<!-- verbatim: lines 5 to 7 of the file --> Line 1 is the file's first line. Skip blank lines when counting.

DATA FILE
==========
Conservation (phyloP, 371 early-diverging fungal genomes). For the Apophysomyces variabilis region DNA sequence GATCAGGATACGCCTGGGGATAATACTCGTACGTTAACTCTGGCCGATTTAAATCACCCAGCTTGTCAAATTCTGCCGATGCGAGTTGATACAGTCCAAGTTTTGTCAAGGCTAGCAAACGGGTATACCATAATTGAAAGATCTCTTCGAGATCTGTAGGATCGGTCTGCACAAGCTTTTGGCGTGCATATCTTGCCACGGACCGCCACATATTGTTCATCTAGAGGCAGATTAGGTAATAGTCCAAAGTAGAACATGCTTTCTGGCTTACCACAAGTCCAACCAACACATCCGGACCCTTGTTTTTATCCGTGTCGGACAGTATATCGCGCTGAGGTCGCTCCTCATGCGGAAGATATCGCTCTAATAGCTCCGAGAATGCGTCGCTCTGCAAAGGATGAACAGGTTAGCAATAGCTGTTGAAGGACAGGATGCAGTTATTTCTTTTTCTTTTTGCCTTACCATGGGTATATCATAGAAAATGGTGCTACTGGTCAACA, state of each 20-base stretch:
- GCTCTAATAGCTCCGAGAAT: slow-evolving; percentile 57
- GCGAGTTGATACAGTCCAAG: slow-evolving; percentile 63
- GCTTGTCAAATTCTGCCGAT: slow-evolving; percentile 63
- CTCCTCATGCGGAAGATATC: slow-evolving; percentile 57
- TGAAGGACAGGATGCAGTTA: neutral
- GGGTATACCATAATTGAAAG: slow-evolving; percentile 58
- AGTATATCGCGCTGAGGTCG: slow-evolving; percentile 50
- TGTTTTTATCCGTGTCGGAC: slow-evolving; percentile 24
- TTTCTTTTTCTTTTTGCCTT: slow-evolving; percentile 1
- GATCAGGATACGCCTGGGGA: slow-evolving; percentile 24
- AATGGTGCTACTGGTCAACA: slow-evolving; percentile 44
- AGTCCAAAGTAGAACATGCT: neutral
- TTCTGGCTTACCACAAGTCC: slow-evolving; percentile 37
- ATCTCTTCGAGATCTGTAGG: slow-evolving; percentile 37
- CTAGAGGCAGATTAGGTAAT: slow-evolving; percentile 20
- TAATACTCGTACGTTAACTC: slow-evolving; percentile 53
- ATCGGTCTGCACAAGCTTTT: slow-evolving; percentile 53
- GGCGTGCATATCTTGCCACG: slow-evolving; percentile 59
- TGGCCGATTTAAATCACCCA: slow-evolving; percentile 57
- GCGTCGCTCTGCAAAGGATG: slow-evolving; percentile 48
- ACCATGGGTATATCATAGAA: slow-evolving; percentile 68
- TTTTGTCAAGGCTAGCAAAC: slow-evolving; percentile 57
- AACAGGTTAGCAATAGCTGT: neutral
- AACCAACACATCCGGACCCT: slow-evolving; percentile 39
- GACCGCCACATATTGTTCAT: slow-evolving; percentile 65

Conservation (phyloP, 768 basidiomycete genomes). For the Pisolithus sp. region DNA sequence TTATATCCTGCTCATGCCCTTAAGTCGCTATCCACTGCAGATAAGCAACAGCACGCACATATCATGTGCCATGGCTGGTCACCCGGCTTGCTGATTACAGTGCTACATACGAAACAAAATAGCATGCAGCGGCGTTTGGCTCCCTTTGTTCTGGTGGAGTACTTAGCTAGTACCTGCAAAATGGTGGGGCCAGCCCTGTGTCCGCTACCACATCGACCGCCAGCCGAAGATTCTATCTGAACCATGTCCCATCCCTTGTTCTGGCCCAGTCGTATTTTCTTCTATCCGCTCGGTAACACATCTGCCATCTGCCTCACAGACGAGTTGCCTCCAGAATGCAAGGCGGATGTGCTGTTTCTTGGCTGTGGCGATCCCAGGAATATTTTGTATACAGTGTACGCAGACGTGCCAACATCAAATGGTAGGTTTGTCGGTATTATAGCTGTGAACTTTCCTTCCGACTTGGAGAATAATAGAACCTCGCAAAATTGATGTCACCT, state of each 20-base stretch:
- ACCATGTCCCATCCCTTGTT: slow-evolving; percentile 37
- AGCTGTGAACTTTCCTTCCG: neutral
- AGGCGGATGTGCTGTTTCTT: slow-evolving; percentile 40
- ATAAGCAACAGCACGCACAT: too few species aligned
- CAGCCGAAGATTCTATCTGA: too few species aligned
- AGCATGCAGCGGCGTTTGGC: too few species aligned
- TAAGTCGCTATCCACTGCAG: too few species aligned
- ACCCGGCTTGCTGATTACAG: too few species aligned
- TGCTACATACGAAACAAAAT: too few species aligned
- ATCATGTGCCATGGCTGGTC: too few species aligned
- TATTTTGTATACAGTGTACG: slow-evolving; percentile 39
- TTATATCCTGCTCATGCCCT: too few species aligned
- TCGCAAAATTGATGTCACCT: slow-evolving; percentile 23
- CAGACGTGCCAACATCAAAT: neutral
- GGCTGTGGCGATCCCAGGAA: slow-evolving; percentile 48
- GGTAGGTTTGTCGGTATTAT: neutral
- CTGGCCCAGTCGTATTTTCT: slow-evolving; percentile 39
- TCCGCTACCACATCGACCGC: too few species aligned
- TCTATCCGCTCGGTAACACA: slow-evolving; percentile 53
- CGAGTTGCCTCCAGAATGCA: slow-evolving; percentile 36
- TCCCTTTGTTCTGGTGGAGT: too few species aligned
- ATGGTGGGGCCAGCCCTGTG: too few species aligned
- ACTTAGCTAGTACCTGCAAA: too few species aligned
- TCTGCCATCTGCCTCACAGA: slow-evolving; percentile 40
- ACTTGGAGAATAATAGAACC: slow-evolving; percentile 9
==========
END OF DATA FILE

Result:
- CTCCTCATGCGGAAGATATC: slow-evolving; percentile 57
- TGAAGGACAGGATGCAGTTA: neutral
- GGGTATACCATAATTGAAAG: slow-evolving; percentile 58